Weekly Roundup 2/7/09

With the cold, dark void of the off-season upon us, I think the next few roundups will be more monthly than weekly. But for now, here's the last edition from a great 2008 season.

A hot topic leading up to the Super Bowl was Kurt Warner's Hall of Fame prospects. There seemed to be two camps: he's already in, and he needs one more ring to get in. I'll leave my own opinion out of the discussion except for one point. The "he needs one more ring" argument is almost completely irrational. Kurt Warner, last time I checked, doesn't play defense. He led three teams to Super Bowls and (except for a few final seconds of desperation) he never walked off the field with his team behind. At age 37 he torched the best pass defense of the decade for 377 yards and 8.4 yds per attempt.

I'd buy arguments like he's benefited disproportionately from exceptional receivers, or hasn't had a long enough career, but to rest the decision on a defense allowing an 88-yard drive or Adam Vinatieri making a field goal is almost nuts. I say almost because as Tom Tango points out, it's the Hall of Fame and not the Hall of Merit.

I'd like to do 'similarity scores' like the baseball guys do, particularly for players like Warner. We could compare who he's most similar to, and see if those comparable players are Hall of Famers. PFRs "Approximate Value" ratings are probably the closest thing. I'd like to know Warner's career AV and compare it to those of other HoF-type players.

JKL of PFR made a compelling case for Derrick Thomas who was selected last week. I wasn't familiar with his life story, and I'm now pleased he made it because I'm partial to sons of fighter pilots (even one who doesn't eat all his vegetables or finish his math homework, or one who beats me in fantasy football!)

Smart Football breaks down the one play Warner most wishes he had back.

Cold Hard Football Facts ranks the top Super Bowl drives of all time. I agree that the Giants' game winning drive from last year tops the Steelers'. Anything but a TD would have meant doom for New York. Tyree's catch was simply one of kind. Plus, Giants had the underdog thing going for them.

The Numbers Guy looks at championships per capita and points us to the "Donovan Index." Pittsburgh ranks among the top cities.

Orlando Sentinel columnist Mike Bianchi asks if Pat Tillman is worthy of the Hall of Fame. I'd go a step further and turn the question around. Is the football Hall of Fame worthy of men like Pat Tillman? When you think of it like that, it illustrates the pure silliness of the Hall of Fame and professional sports in general. (Silly, but fun.) The term we use when someone is named to the Hall is enshrined. Isn't that a little much? Are these people martyred saints or something?

I think it would be a fitting tribute, even if Tillman's football career does not merit selection, his decision to give up the NFL does. And we're not talking about merit, but fame--right?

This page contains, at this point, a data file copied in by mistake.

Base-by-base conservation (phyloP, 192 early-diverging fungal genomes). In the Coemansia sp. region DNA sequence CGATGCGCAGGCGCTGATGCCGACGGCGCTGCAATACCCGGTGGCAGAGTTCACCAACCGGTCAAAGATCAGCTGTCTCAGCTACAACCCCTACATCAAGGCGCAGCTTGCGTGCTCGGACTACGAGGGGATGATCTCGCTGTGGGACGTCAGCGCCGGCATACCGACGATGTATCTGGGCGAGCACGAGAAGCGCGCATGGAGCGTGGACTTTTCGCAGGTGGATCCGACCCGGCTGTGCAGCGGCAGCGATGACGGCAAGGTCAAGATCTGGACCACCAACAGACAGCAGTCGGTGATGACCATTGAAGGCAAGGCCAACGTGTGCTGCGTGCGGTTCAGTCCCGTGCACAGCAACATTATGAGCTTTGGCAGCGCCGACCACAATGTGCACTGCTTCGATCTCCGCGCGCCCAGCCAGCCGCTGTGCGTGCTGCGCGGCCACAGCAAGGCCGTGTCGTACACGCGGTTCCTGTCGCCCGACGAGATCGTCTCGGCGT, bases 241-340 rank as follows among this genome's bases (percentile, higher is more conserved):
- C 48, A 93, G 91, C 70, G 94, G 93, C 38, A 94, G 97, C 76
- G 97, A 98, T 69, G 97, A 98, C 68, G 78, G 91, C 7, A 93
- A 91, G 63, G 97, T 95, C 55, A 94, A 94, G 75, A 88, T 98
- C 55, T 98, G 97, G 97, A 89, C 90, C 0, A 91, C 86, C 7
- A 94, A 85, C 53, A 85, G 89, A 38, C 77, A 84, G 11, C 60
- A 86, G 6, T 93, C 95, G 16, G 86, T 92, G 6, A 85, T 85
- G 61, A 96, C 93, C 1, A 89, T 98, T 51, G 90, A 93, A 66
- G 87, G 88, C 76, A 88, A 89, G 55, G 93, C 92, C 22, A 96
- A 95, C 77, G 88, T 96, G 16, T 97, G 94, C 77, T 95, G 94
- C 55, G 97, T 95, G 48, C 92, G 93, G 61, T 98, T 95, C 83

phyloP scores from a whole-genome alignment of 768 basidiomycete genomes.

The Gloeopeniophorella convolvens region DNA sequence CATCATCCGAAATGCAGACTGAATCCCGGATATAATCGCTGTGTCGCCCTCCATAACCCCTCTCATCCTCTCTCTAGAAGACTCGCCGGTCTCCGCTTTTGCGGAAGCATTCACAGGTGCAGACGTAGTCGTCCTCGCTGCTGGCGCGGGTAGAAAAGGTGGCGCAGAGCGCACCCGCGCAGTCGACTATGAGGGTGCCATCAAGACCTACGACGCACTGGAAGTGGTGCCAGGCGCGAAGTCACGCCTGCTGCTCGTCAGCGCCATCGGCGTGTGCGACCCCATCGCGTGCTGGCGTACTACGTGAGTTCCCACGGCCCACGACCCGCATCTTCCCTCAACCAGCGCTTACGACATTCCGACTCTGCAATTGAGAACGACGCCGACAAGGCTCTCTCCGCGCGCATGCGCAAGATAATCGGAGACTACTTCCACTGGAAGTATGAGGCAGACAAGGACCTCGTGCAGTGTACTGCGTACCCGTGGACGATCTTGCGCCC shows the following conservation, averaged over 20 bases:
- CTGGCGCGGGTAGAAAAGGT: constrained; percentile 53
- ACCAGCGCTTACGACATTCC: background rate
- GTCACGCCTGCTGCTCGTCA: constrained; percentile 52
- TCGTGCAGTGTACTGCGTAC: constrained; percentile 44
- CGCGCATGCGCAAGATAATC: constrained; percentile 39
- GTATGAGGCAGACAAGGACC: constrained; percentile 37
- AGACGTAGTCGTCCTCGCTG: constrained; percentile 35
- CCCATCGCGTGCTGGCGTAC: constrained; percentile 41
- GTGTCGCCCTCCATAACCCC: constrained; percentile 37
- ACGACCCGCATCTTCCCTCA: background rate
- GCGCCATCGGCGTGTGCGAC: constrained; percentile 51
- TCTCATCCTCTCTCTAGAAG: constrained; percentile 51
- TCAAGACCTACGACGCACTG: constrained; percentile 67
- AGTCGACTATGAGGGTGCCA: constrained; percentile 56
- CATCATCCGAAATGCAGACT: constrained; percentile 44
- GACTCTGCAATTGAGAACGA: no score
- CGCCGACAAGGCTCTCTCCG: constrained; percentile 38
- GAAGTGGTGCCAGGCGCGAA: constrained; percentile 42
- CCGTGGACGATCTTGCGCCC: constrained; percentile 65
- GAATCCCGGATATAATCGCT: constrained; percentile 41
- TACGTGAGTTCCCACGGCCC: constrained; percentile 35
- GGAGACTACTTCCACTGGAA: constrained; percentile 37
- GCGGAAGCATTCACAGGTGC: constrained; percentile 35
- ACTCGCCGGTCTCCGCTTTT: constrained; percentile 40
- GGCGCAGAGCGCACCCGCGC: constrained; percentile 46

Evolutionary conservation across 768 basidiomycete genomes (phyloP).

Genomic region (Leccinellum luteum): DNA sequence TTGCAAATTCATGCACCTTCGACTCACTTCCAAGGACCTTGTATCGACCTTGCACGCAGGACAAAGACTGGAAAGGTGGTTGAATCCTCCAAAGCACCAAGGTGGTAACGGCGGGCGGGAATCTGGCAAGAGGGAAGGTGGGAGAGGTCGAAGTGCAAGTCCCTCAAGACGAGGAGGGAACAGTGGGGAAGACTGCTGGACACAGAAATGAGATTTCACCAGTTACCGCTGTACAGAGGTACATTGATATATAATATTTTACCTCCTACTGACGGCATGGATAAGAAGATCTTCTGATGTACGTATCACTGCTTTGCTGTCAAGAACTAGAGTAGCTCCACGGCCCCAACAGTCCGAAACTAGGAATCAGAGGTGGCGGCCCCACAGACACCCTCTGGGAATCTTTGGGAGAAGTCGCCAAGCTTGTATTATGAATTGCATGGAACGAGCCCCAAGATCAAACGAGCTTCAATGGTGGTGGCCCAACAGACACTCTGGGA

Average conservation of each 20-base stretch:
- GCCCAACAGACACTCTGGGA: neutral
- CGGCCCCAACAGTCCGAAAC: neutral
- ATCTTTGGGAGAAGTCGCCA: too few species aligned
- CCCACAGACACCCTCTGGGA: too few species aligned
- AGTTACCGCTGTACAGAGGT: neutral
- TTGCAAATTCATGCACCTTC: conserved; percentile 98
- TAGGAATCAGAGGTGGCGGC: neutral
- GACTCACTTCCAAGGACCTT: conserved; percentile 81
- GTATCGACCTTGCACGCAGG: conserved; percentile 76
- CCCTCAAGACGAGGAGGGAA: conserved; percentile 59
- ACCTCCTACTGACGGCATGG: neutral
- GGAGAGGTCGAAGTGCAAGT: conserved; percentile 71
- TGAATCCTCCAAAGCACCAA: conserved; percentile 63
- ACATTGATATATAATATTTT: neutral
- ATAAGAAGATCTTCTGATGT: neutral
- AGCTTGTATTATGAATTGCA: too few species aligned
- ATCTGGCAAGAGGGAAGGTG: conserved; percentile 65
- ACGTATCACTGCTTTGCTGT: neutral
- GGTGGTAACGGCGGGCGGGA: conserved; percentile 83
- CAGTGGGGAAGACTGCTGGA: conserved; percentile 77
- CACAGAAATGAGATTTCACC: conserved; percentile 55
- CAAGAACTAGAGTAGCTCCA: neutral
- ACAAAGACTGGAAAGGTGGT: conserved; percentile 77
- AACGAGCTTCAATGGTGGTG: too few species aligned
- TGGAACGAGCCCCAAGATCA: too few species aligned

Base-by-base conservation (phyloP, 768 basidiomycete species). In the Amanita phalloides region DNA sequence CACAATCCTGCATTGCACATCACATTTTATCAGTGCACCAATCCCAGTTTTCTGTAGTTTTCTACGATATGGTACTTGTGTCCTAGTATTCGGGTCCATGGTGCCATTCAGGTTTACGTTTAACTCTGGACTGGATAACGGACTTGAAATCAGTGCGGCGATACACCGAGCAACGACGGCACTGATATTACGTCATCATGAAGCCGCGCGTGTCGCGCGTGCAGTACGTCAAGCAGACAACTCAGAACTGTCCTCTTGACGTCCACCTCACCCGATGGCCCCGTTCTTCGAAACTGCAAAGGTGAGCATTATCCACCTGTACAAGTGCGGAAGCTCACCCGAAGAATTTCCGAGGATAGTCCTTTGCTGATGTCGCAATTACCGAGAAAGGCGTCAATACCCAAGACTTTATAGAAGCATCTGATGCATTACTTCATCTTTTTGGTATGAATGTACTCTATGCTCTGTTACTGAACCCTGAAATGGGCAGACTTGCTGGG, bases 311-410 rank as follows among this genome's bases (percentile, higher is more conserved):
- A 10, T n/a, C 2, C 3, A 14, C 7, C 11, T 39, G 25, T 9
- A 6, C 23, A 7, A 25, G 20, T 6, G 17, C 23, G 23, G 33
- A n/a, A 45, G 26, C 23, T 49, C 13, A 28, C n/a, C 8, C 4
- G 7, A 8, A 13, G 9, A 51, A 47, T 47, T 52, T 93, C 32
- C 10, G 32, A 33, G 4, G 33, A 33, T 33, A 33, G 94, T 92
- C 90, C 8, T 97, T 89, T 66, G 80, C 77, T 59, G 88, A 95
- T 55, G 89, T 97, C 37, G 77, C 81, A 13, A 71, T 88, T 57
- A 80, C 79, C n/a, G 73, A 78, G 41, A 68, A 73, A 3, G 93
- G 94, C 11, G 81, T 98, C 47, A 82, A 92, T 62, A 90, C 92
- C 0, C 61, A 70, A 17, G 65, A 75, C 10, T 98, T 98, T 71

Does the fact that friendly fire caused his death instead of an enemy bullet change your perception at all? I hope not. Most people do not understand what friendly fire is all about. Combat by its nature is extremely confusing and uncertain. The modern US military can be so effective, so incredibly lethal, that its greatest danger is sometimes itself. Friendly fire is an unfortunate byproduct of uncertainty and lethality in war by highly trained but imperfect humans.

Tillman gave up a privileged life and answered the call of his country in a time of need. That alone is something to revere. And regardless of who fired the bullet with his name on it, he died honorably defending you and me. In a time of athlete-worship, Tillman stands out.

Those too-serious "G" commercials from Gatorade, with the sports stars panning across the screen, begin by saying, "It's the emblem of a warrior." Well, no it isn't. There isn't a single warrior in that ad (except perhaps Jackie Robinson who was drafted into the Army for a year). Those players between the goal lines who we call heroes are not courageous warriors. They are highly paid gifted athletes. It does not take much courage to face a charging 240 lb linebacker at all...if you're a 220 lb running back...being paid a million dollars. And it's not so courageous to play with a sprained MCL if it's your shot at personal glory, and it's probably to the detriment of your team.

So I'd say of course Pat Tillman deserves to be in the Hall, if only because his story puts everything else in perspective.

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4 Responses to “Weekly Roundup 2/7/09”

  1. KiranR says:

    Well said!

  2. Greetings says:

    If you're gonna to stats on Warner, you got to do his fumbles per game and fumbles per start. He's horrendous in that category.

  3. Anonymous says:

    well said about the "G" commercials.

  4. Borat says:

    "JKL of PFR made a compelling case for Derrick Thomas who was selected last week. I wasn't familiar with his life story, and I'm now pleased he made it because I'm partial to sons of fighter pilots (even one who dosn't eat all his vegetables or finish his math homework, or even beat me in fantasy football!)"

    But Brain. Your son, HueyLewis, does beat you at fantasy football.

    Also it looks as though his father dosn't finish his spelling homework!

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